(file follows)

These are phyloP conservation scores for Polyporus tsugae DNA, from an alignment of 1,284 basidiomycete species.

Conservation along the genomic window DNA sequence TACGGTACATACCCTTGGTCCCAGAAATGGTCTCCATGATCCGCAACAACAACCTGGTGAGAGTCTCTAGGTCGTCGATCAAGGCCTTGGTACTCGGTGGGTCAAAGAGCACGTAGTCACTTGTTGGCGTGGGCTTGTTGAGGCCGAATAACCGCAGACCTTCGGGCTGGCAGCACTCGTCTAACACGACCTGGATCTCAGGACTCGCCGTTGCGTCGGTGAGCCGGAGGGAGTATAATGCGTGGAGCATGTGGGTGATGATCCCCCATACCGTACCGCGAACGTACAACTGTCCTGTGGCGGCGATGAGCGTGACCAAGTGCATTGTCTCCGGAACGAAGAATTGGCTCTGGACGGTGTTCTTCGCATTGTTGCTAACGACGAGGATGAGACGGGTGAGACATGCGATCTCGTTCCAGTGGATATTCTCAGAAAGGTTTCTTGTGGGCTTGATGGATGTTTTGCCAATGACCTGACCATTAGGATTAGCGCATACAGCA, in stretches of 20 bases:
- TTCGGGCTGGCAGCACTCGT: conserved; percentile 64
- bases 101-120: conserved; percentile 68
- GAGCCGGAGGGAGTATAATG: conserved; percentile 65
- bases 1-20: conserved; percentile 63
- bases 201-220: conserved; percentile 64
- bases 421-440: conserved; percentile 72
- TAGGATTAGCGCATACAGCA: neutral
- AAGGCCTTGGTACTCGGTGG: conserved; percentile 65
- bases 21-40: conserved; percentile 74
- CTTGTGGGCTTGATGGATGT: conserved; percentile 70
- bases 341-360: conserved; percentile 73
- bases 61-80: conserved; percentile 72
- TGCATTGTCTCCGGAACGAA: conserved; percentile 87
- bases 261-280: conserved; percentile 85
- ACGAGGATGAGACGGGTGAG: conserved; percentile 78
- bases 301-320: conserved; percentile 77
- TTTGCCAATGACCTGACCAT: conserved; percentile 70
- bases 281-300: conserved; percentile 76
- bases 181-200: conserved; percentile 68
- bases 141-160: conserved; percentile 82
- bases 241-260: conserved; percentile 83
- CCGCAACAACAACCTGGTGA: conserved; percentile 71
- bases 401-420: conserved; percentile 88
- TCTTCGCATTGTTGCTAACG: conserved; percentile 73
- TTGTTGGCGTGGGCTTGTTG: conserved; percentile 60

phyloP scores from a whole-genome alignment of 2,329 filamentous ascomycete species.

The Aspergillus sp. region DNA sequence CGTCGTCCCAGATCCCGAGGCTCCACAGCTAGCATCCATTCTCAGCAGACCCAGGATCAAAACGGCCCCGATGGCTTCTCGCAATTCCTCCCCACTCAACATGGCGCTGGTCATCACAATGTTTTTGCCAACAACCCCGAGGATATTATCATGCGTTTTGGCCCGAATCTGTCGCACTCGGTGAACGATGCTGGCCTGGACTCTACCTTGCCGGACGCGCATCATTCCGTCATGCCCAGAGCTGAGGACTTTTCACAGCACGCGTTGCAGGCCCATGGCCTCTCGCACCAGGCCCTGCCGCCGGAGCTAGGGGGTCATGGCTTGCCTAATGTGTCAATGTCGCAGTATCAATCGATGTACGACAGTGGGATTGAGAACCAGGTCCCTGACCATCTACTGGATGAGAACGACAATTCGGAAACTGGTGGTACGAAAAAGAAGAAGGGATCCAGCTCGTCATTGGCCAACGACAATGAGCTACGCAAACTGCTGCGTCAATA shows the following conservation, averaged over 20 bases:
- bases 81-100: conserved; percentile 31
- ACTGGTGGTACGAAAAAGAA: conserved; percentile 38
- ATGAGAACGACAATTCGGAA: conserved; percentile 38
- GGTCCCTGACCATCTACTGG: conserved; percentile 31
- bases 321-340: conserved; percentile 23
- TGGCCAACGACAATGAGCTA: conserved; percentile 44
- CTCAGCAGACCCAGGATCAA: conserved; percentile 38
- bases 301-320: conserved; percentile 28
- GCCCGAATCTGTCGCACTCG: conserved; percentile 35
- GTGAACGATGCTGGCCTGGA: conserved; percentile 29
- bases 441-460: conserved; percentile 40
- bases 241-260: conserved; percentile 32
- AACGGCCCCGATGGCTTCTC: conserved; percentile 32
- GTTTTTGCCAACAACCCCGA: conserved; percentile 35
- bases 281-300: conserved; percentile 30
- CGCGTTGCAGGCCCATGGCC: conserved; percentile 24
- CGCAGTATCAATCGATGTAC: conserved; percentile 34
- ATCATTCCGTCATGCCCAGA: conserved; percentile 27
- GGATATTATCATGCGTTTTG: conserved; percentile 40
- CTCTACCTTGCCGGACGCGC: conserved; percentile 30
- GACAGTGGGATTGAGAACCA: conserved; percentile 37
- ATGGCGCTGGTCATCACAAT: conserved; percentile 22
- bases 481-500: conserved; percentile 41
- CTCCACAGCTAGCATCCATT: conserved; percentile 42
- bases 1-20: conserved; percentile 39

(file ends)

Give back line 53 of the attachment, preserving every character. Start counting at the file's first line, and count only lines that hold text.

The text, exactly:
- CTCCACAGCTAGCATCCATT: conserved; percentile 42